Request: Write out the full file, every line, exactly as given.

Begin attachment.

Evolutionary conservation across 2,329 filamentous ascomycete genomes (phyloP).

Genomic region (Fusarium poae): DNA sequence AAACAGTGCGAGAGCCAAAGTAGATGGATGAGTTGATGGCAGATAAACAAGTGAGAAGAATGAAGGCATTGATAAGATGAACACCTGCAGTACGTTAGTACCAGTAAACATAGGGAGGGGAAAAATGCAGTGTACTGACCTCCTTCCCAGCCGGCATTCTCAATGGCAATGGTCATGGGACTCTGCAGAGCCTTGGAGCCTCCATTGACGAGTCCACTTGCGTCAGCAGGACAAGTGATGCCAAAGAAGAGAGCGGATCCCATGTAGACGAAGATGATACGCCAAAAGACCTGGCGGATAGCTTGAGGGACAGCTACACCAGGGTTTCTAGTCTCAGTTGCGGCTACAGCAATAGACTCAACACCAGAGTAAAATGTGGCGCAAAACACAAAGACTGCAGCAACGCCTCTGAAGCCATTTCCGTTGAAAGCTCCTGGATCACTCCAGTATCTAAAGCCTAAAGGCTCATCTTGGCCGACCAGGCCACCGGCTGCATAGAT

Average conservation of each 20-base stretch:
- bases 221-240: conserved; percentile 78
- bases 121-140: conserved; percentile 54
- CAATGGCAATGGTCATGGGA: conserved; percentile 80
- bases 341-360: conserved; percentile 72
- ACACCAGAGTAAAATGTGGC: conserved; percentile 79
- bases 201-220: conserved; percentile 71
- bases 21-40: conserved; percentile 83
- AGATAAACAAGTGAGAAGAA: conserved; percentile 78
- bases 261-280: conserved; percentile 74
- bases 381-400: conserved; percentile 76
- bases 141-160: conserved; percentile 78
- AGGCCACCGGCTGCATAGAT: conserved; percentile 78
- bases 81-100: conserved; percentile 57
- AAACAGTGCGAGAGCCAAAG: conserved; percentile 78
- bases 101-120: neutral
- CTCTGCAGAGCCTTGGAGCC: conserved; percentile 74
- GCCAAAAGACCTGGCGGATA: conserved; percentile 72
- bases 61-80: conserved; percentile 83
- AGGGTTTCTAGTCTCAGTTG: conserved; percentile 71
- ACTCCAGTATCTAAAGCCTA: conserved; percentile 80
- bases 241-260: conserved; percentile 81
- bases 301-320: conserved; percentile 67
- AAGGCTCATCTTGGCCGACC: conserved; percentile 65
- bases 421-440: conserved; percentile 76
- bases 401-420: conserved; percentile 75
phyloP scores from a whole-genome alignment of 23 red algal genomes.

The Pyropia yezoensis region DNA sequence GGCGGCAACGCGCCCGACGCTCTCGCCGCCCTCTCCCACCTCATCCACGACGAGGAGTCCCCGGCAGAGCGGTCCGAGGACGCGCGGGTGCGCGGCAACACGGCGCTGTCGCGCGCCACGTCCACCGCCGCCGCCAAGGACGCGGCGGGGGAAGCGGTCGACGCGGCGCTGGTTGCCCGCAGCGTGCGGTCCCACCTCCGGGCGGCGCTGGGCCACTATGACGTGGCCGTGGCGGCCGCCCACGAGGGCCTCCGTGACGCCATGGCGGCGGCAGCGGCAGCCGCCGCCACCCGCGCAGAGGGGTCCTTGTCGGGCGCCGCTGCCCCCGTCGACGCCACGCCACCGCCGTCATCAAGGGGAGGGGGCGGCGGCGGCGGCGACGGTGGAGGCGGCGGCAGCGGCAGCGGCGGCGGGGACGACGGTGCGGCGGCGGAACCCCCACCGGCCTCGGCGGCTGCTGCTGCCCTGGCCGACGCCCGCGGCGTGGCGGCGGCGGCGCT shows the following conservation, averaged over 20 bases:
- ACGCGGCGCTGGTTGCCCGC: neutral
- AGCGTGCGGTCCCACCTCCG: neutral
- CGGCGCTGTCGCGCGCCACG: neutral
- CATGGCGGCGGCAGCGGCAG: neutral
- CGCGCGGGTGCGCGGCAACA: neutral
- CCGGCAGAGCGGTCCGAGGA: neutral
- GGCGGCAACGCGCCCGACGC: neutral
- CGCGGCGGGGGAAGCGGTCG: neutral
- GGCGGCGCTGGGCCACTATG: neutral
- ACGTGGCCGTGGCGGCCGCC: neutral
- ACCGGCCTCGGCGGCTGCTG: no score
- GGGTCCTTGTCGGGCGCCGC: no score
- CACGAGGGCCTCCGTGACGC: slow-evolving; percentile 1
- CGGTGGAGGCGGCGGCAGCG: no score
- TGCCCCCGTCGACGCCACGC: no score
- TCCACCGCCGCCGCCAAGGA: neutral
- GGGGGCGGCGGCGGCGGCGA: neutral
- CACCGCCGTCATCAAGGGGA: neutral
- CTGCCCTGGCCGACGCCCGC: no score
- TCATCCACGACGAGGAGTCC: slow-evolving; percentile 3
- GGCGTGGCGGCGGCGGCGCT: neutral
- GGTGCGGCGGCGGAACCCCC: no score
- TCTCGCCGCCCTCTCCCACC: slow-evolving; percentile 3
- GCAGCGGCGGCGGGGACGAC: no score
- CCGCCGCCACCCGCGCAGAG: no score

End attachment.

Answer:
Evolutionary conservation across 2,329 filamentous ascomycete genomes (phyloP).

Genomic region (Fusarium poae): DNA sequence AAACAGTGCGAGAGCCAAAGTAGATGGATGAGTTGATGGCAGATAAACAAGTGAGAAGAATGAAGGCATTGATAAGATGAACACCTGCAGTACGTTAGTACCAGTAAACATAGGGAGGGGAAAAATGCAGTGTACTGACCTCCTTCCCAGCCGGCATTCTCAATGGCAATGGTCATGGGACTCTGCAGAGCCTTGGAGCCTCCATTGACGAGTCCACTTGCGTCAGCAGGACAAGTGATGCCAAAGAAGAGAGCGGATCCCATGTAGACGAAGATGATACGCCAAAAGACCTGGCGGATAGCTTGAGGGACAGCTACACCAGGGTTTCTAGTCTCAGTTGCGGCTACAGCAATAGACTCAACACCAGAGTAAAATGTGGCGCAAAACACAAAGACTGCAGCAACGCCTCTGAAGCCATTTCCGTTGAAAGCTCCTGGATCACTCCAGTATCTAAAGCCTAAAGGCTCATCTTGGCCGACCAGGCCACCGGCTGCATAGAT

Average conservation of each 20-base stretch:
- bases 221-240: conserved; percentile 78
- bases 121-140: conserved; percentile 54
- CAATGGCAATGGTCATGGGA: conserved; percentile 80
- bases 341-360: conserved; percentile 72
- ACACCAGAGTAAAATGTGGC: conserved; percentile 79
- bases 201-220: conserved; percentile 71
- bases 21-40: conserved; percentile 83
- AGATAAACAAGTGAGAAGAA: conserved; percentile 78
- bases 261-280: conserved; percentile 74
- bases 381-400: conserved; percentile 76
- bases 141-160: conserved; percentile 78
- AGGCCACCGGCTGCATAGAT: conserved; percentile 78
- bases 81-100: conserved; percentile 57
- AAACAGTGCGAGAGCCAAAG: conserved; percentile 78
- bases 101-120: neutral
- CTCTGCAGAGCCTTGGAGCC: conserved; percentile 74
- GCCAAAAGACCTGGCGGATA: conserved; percentile 72
- bases 61-80: conserved; percentile 83
- AGGGTTTCTAGTCTCAGTTG: conserved; percentile 71
- ACTCCAGTATCTAAAGCCTA: conserved; percentile 80
- bases 241-260: conserved; percentile 81
- bases 301-320: conserved; percentile 67
- AAGGCTCATCTTGGCCGACC: conserved; percentile 65
- bases 421-440: conserved; percentile 76
- bases 401-420: conserved; percentile 75
phyloP scores from a whole-genome alignment of 23 red algal genomes.

The Pyropia yezoensis region DNA sequence GGCGGCAACGCGCCCGACGCTCTCGCCGCCCTCTCCCACCTCATCCACGACGAGGAGTCCCCGGCAGAGCGGTCCGAGGACGCGCGGGTGCGCGGCAACACGGCGCTGTCGCGCGCCACGTCCACCGCCGCCGCCAAGGACGCGGCGGGGGAAGCGGTCGACGCGGCGCTGGTTGCCCGCAGCGTGCGGTCCCACCTCCGGGCGGCGCTGGGCCACTATGACGTGGCCGTGGCGGCCGCCCACGAGGGCCTCCGTGACGCCATGGCGGCGGCAGCGGCAGCCGCCGCCACCCGCGCAGAGGGGTCCTTGTCGGGCGCCGCTGCCCCCGTCGACGCCACGCCACCGCCGTCATCAAGGGGAGGGGGCGGCGGCGGCGGCGACGGTGGAGGCGGCGGCAGCGGCAGCGGCGGCGGGGACGACGGTGCGGCGGCGGAACCCCCACCGGCCTCGGCGGCTGCTGCTGCCCTGGCCGACGCCCGCGGCGTGGCGGCGGCGGCGCT shows the following conservation, averaged over 20 bases:
- ACGCGGCGCTGGTTGCCCGC: neutral
- AGCGTGCGGTCCCACCTCCG: neutral
- CGGCGCTGTCGCGCGCCACG: neutral
- CATGGCGGCGGCAGCGGCAG: neutral
- CGCGCGGGTGCGCGGCAACA: neutral
- CCGGCAGAGCGGTCCGAGGA: neutral
- GGCGGCAACGCGCCCGACGC: neutral
- CGCGGCGGGGGAAGCGGTCG: neutral
- GGCGGCGCTGGGCCACTATG: neutral
- ACGTGGCCGTGGCGGCCGCC: neutral
- ACCGGCCTCGGCGGCTGCTG: no score
- GGGTCCTTGTCGGGCGCCGC: no score
- CACGAGGGCCTCCGTGACGC: slow-evolving; percentile 1
- CGGTGGAGGCGGCGGCAGCG: no score
- TGCCCCCGTCGACGCCACGC: no score
- TCCACCGCCGCCGCCAAGGA: neutral
- GGGGGCGGCGGCGGCGGCGA: neutral
- CACCGCCGTCATCAAGGGGA: neutral
- CTGCCCTGGCCGACGCCCGC: no score
- TCATCCACGACGAGGAGTCC: slow-evolving; percentile 3
- GGCGTGGCGGCGGCGGCGCT: neutral
- GGTGCGGCGGCGGAACCCCC: no score
- TCTCGCCGCCCTCTCCCACC: slow-evolving; percentile 3
- GCAGCGGCGGCGGGGACGAC: no score
- CCGCCGCCACCCGCGCAGAG: no score